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Sã/Nouns

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StructureEdit

Sã nouns still follow the same basic structure that Sangi nouns do, but their is less in the way of stem gradation, the cases have collapsed, no definiteness and the size suffixes are no longer productive and exist merely as the stem. Stem

StemEdit

The stem can undergo two rounds of stem weakening at most, matching the old genitive and stative stems. The nominative and locative stems have merged into a single stem, which is the basic ungraded stem. The genitive stem is formed, as before, by weakening the stem, which the stative stem merged with. I-mutation in vowels has disappeared as a productive process but with certain case suffixes the vowel structure of the stem will change.

For example:

Cheese: [tʃik]>[tʃig]>[tʃij]

Vocalic and glottalic stems do not undergo stem mutation so the previous V>Vt/Vc stems are purely vocalic.

Nominative StemEdit

The Nominative stem is the basis of eight cases:

Case Singular Plural
Nominative - (non-human), -[a] (human) - (non-human), -[a] (human)
Accusative -[n] -[n]
Dative - (non-human), -[a] (human) -[ʃ]
Causal-Passive -[me] -[me]
Inessive -[sa] -[se]
Superessive -[la] -[lts]
Adessive -[na] -[nts]
Temporal -C/V:-[ra], -V-:[da] -[ts]

As the cases collapsed, so did the stems. The causal-passive uses the resulting stem from the original causal stem, and the four locative/temporal stems come from the original basic locative/temporal with meanings of "position at". As a result of sound changes any suffix with [a], [e] [u] or [i] in it will take an "irregular" stem. For example, if a stem in Sangi ends in ([e]C][a] the nominative will have the structure ([a]C)[a] (notice the change in sound of the penultimate vowel. However, if it were to take the causal-passive suffix [me] it would god from ([a]C)[ame] to ([e]C)[eme]. This happens because affective vowel changes occur only in the last two syllables of a Sangi word, so the original [e] which became [a] before the final [a] is now in the antepenultimate syllable and immune from the change to [e] that the [a] caused while the [a], as a result of the following [e] would raise to [e]. This process happens regularly in Sã.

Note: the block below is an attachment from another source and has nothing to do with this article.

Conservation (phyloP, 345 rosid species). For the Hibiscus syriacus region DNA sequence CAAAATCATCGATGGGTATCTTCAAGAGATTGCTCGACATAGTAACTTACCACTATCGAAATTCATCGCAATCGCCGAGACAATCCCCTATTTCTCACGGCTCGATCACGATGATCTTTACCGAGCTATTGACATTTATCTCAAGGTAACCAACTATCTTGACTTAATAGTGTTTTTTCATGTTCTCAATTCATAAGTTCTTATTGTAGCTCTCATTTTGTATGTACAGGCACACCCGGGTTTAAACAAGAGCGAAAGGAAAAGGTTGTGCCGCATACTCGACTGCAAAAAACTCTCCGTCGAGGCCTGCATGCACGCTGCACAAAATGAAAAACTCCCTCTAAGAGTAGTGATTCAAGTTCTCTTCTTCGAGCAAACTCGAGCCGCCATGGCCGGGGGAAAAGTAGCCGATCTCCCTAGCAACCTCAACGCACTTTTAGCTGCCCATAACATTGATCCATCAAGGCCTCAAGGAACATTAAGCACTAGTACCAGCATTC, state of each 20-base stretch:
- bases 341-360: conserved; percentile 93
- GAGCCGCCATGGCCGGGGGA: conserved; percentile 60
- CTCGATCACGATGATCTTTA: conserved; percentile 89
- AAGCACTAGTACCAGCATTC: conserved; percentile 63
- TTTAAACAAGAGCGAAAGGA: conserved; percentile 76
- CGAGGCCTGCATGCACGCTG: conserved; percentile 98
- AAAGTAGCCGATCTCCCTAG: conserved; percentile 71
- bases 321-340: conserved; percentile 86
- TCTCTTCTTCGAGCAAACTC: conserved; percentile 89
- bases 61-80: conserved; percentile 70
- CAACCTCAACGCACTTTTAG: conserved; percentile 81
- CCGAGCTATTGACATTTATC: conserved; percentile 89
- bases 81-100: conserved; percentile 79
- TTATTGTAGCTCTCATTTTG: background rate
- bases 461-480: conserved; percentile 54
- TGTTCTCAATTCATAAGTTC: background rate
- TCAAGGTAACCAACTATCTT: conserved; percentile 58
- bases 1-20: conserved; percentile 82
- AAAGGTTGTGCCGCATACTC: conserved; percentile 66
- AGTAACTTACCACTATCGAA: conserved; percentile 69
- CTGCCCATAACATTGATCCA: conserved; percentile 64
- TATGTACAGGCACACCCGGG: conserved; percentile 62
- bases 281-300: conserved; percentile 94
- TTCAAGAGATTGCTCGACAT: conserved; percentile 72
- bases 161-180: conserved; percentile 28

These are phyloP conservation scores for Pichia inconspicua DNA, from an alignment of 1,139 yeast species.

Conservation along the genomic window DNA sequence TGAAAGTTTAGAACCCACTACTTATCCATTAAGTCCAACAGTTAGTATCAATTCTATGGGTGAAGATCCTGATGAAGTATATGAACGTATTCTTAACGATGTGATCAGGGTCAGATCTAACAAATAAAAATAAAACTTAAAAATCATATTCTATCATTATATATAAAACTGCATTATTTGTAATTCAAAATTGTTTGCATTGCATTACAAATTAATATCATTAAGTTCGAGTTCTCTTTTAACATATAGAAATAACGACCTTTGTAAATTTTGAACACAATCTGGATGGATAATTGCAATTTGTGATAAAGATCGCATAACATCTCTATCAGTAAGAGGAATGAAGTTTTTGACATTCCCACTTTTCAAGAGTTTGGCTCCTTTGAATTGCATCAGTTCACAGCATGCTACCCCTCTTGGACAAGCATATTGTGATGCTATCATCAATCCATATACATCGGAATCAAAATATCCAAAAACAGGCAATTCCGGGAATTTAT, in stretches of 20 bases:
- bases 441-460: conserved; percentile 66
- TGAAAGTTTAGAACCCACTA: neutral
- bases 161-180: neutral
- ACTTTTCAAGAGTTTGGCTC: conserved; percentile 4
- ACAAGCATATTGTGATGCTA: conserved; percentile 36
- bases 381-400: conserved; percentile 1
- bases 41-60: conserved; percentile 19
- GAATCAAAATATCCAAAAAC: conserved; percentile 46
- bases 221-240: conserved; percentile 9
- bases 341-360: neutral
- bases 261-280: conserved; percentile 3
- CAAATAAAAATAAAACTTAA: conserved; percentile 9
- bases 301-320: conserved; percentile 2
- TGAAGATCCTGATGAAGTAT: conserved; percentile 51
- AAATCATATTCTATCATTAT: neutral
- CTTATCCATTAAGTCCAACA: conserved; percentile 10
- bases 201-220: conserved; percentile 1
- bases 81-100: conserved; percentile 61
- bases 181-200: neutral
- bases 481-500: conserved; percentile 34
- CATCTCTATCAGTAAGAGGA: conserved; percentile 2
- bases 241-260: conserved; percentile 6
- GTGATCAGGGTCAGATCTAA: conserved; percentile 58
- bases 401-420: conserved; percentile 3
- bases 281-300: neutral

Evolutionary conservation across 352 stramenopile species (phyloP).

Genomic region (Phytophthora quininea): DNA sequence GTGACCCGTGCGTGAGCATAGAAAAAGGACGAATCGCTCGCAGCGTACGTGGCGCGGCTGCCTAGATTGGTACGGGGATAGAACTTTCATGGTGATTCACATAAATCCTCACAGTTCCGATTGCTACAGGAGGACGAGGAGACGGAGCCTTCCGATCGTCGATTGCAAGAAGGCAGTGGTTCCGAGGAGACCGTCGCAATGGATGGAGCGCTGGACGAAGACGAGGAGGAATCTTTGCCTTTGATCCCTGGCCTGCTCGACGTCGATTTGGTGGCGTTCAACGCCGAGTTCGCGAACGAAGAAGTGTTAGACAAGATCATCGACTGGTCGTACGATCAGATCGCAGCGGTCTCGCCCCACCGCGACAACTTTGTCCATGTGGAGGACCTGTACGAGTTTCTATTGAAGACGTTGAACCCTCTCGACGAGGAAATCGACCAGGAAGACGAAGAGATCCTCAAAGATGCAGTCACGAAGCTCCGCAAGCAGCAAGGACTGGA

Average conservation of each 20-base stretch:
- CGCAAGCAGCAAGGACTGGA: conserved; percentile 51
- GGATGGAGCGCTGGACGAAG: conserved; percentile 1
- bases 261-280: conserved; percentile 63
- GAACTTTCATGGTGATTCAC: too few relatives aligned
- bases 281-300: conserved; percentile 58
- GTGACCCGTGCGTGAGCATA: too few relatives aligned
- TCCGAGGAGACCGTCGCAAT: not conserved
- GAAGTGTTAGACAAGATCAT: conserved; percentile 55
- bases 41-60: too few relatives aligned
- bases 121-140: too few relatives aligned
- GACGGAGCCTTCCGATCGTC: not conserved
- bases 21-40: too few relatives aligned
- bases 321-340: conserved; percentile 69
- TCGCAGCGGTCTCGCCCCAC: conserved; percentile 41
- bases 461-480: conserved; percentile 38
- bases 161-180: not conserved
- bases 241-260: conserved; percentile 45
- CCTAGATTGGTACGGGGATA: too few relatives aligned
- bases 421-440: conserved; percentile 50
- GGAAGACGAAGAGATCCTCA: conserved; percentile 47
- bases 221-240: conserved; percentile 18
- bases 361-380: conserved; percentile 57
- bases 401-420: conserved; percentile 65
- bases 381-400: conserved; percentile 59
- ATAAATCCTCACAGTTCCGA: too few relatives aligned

Genitive StemEdit

The genitive stem is the basis of nine cases, most of which require the postposition "sant" to distinguish their secondary meaning from their primary one.

Case Singular Plural
Genitive-Instrumental -[li] -[l]
Benefactive (+ journey cause) -[t] -[t]
Regardive-Sociative -[ga] -[sk]
Partitive-Comitative -[u] -[au]
Anti-Instr.Soc.Com. -[ʃ] -[ʃ]
Essive -[ta] -[tʃ]
Locative -[ka] -[tʃ]
Translative -[ja] -[e]
Equative-Comparative -[pa] -[he]

The Locative is actually the same case as the adessive case but it is instead used with those stems which were nasal final in the nominative.

The Essive state case comes from the From state case of Sangi, the Locative from the Start locative, the Tranlsative from the Translative and the Equative-Comparative from the Comparative. Suffixes with [a] and [e] will cause the stem vowels to change as they do above.

Possessive SuffixesEdit

The possessive suffixes collapsed into just four suffixes, one of which is a null suffix:

- - 2nd person singular and 3rd person plural

-[(i)ʔ] - 3rd person singular and 1st person plural

-[(i)s] - 2nd person plural

-[(i)n] - 1st person singular.

-[s] and -[n] do not necessarily require anjy clarification but the other two suffixes require that the noun be followed by the matching personal pronoun in the genitive case.

Vowel Changes in the StemEdit

In changing the basic nominative stems of a noun from Sangi into this daughter language, their were certain affective changes of the penultimate vowel:

[e]C[i(:)]>[i]C[i(:)]

[e]C[a]>[a]C[a]

[e:]C[i(:)]>[i:]C[i(:)]

[e:]C[a(:)]>[a:]C[a(:)]

[a]C[e/i]>[e]C[e/i]

[o]C[u]>[u]C[u]

[u]C[o/a]>[o]C[o/a]

[u:]C[o/a]>[o:]C[o/a]

So, a noun in Sangi ending in [a:]C[u] would become [o]C[u] and finally [u]C[u]. As mentioned above, though, these processes are interrupted with the addition of the added vowels of case suffixes. The nominative penultimate will become the antepenultimate vowel in other cases, except the dative singular, and as such will be immune to these effects. The final vowel, however, will be the penultimate vowel in other cases so will be subject to these above sound changes.

For example:

Nominative: [a]C[e]>[e]C[e]

but...

Inessive: [a]C[esa]>[a]C[asa]

Genitive-Instrumental Plural: [a]C[eli]>[a]C[ili]

See how in the last two cases the nominative [a] which would have been [e] remains [a] because it is outside the reach of the final vowel, unlike the previously final [e].

To use a monosyllabic example to show an unaffected nominative we will look at [taʔ] (dog):

[taʔ]>[tekli]

Notice as well the weakening of the stem alongside the vowel change.

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